IUCN report reveals impact of ocean warming on marine resources


National Broadcasting Corporation of Papua New Guinea, Honolulu, Hawai'i

The International Union for Conservation and Nature (IUCN) in a press conference today, revealed that ocean warming is currently affecting major marine resources.

Compiled by 80 scientists from 12 countries, it highlights detectable scientific evidence of impacts on marine life, from microorganisms to mammals, which are likely to increase significantly even under a low emissions scenario.

Until very recently, the debate on climate change has focused on specific themes such as land surface temperatures among others, but IUCN Director General Inger Andersen says that ocean warming is "one of this generation’s greatest hidden challenges." According to her, we are completely unprepared.

“The only way to preserve the rich diversity of marine life, and to safeguard the protection and resources the ocean provides us with," says Inger, "is to cut greenhouse gas emissions rapidly and substantially.”

The report states that ocean warming is already affecting ecosystems from polar to tropical regions. It is driving entire groups of species such as plankton, jellyfish, turtles and seabirds up to 10 degrees of latitude towards the poles, causing the loss of breeding grounds for turtles and seabirds, and affecting the breeding success of marine mammals.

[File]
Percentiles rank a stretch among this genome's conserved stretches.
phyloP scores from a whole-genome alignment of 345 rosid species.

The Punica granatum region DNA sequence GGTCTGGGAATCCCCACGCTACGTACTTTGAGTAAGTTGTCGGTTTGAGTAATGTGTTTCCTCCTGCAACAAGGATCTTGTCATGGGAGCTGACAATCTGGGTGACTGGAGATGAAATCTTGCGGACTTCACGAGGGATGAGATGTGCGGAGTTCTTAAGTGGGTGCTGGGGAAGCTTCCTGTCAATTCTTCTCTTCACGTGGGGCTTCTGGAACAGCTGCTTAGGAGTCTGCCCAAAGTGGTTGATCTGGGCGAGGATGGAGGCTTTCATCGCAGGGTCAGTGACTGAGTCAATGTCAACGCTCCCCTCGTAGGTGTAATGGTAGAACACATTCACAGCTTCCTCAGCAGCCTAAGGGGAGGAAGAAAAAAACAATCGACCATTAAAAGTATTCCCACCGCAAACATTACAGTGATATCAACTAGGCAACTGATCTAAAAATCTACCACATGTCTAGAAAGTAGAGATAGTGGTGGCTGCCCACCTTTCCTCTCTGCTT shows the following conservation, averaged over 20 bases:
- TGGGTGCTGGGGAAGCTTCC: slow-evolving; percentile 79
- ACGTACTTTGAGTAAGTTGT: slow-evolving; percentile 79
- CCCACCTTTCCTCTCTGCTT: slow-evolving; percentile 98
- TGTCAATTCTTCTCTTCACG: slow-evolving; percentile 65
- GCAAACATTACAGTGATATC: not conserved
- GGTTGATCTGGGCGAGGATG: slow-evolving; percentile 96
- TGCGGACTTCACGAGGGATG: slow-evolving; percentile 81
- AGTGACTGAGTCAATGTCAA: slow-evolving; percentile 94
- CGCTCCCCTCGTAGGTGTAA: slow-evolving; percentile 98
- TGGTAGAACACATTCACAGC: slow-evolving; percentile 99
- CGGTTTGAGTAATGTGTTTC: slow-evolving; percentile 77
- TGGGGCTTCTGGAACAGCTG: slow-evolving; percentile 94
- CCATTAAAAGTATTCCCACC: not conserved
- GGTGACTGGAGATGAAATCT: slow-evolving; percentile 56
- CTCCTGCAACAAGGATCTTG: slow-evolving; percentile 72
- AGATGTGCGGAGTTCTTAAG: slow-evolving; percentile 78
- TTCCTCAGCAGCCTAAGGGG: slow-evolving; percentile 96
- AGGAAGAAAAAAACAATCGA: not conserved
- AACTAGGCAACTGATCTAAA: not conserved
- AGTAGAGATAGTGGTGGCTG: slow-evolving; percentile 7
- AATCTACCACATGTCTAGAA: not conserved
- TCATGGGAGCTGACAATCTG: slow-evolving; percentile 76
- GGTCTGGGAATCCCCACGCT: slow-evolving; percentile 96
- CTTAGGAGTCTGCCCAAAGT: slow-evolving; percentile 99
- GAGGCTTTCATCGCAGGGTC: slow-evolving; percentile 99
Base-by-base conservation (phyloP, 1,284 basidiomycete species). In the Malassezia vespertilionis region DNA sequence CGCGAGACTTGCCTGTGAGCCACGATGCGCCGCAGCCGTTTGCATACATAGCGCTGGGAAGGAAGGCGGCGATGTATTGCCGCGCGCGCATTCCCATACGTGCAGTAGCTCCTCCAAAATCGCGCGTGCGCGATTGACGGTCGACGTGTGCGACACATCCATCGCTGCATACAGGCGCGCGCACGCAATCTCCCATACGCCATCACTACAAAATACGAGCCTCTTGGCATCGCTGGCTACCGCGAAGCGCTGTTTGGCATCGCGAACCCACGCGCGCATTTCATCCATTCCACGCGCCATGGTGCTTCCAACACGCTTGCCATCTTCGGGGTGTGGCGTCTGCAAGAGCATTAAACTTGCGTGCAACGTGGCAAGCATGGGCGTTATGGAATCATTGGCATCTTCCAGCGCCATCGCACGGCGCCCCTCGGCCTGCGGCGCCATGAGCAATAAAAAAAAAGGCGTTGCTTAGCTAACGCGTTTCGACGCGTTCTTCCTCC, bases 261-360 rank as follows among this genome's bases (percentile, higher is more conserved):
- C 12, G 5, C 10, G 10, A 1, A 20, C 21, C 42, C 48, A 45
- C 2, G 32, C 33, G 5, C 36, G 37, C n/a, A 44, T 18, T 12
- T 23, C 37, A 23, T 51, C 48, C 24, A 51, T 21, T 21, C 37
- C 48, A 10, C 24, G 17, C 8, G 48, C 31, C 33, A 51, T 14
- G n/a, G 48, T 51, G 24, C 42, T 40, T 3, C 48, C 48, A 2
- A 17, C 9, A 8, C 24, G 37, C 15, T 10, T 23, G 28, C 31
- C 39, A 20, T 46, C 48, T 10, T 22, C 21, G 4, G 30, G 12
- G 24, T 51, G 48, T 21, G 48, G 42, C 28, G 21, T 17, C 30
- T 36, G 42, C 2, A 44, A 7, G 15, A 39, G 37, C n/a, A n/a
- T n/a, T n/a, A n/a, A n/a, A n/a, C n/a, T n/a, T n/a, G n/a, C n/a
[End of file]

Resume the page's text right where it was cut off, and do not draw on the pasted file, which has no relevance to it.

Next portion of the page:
Damaging fish habitats and causing fish species to move to cooler waters, affecting fish stocks in some areas and are expected to lead to reduced catches in tropical regions.

The report says that most of the heat from human-induced warming since the 1970s – a staggering 93% – has been absorbed by the ocean, which acts as a buffer against climate change, but this comes at a price.

Dan Laffoley, Vice Chair of the World Commission on Protected Areas at IUCN, and one of the lead authors says he was astounded by the scale and extent of ocean warming effects on entire ecosystems.

Among the findings, it highlights evidence that ocean warming is causing increased disease in plant and animal populations, and impacting human health.

It has increased rainfall in mid-latitudes and monsoon areas, and less rain in various sub-tropical regions.

The report’s recommendations include recognizing the severity of ocean warming impacts on ocean ecosystems and the benefits they provide to humans, expanding marine protected areas, introduce legal protection for the high seas, and better evaluate the social and economic risks associated with warming oceans.